A tornado watch has been issued for three states as the US’ winter storms rage on
Tornado watches have been issued across the south of America as the US’ winter storms rage on. After flash floods and heavy rain in the west of the country, central and southern states have been issued warnings about tornados, heavy rains and winds, and thunderstorms.
One of the tornado watches was issued for eastern Oklahoma, southeast Kansas and northwest Arkansas until 10pm CT, according to the National Weather Service’s Storm Prediction Center.
The centre also issued an enhanced risk warning for severe thunderstorms for East Texas, Louisiana, Mississippi, Alabama and Georgia through Tuesday morning.
A third watch is also in effect for southeastern Arkansas, northeastern Louisiana and western Mississippi until 3am CT on Wednesday.
AccuWeather said a dip in the jet stream will bring strong upper-level winds into the southern US.
Combined with moisture from the Gulf of Mexico and substantially above-average temperatures, severe weather is likely.
The National Weather Service has issued its first tornado watch of 2023 as storms hit
Eastern Oklahoma, southeast Kansas and northwest Arkansas have a watch until 10pm
“The extent of the tornado threat will depend on whether storms can remain separated, which would allow for a few intense, large tornadoes to form,” AccuWeather Meteorologist Haley Taylor said.
“If this does not occur, and storms form into a line, damaging winds would become the primary hazard.”
The main threats from the storms on Tuesday will be powerful wind gusts and flash flooding, AccuWeather Meteorologist Andrew Johnson-Levine also said.
However, he noted that a few of the strongest thunderstorms can produce tornadoes.
On Tuesday and Tuesday night, Mr Johnson-Levine suggested the risk of severe thunderstorms will be greatest in, but not limited to, the area from southeastern Louisiana through much of central and southern Mississippi to central Alabama.
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AccuWeather said a dip in the jet stream will bring strong upper-level winds into the south
Three tornadoes were already reported on Monday, including one near Jessieville, Arkansas, causing damage to at least 14 homes, multiple commercial buildings and several buildings at a local school district, including a local high school.
The storms began to form from a pressure system which brought flash floods in California, which killed two.
About seven million people are now under flood alerts across the Mississippi River Valley as the California storm continues to head east.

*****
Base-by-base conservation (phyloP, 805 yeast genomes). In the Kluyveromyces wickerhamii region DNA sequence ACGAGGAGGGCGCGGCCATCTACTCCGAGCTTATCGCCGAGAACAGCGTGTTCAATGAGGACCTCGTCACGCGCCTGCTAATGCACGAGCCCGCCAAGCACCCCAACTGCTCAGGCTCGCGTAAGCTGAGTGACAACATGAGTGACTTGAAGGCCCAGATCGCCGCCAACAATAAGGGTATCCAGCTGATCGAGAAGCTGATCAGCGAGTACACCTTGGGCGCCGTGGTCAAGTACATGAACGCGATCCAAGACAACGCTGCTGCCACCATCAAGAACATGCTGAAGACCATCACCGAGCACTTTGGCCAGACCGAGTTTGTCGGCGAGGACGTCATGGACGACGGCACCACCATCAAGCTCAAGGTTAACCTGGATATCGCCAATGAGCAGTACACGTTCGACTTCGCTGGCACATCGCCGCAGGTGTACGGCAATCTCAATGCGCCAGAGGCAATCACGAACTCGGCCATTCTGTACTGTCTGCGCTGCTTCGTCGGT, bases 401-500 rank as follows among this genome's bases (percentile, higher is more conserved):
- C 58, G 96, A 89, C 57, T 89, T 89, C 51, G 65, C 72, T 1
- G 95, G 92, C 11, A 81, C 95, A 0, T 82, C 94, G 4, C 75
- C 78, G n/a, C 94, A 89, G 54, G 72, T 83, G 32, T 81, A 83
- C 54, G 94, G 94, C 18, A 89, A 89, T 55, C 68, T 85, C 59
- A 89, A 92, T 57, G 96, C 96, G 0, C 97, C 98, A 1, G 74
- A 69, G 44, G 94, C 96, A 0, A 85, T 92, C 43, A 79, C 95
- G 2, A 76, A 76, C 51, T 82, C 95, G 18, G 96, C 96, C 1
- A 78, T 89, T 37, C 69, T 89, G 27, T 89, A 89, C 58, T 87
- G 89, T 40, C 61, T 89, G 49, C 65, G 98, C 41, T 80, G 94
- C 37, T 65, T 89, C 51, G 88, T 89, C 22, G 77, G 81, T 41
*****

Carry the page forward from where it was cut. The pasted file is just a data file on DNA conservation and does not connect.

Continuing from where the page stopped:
Flood watches spread from the Texas-Louisiana border north along the Mississippi River Valley into southern Indiana and Illinois.
Widespread radar estimated totals across the area range from 1 to 3 inches, but isolated areas where storms have trained over the same location have seen estimated totals as high as 5 inches.
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Three tornadoes were already reported on Monday, including one near Jessieville, Arkansas
Anyone in areas at risk of tornadoes should seek safe shelter immediately, said Brad Bryant, meteorologist-in-charge at the National Weather Service office in Shreveport, Louisiana.
“If you wait around for a warning to be issued, it is too late,” Bryant said Monday.
“You need to have a safe shelter plan in place in advance of these storms.”
He urged anyone needing help — especially those living in mobile homes — to contact local emergency mangers or law enforcement for sheltering options, and added: “Since mid-November we’ve had three rounds of severe weather and we have had fatalities, most of which have occurred in mobile homes.”
The Weather Channel said ‘this storm system is expected to weaken some by Wednesday’
The Weather Channel’s forecast noted tornadoes and damaging thunderstorm winds are possible, along with hail, in areas from Montgomery and Mobile in Alabama over to the side of Lafayette in Louisiana.
They added: “This storm system is expected to weaken some by Wednesday.
“However, there could be a lingering threat of a few severe storms from parts of the Carolinas into middle and south Georgia and northern Florida.
“Damaging wind gusts would be the primary threat then, but a couple of tornadoes are possible.”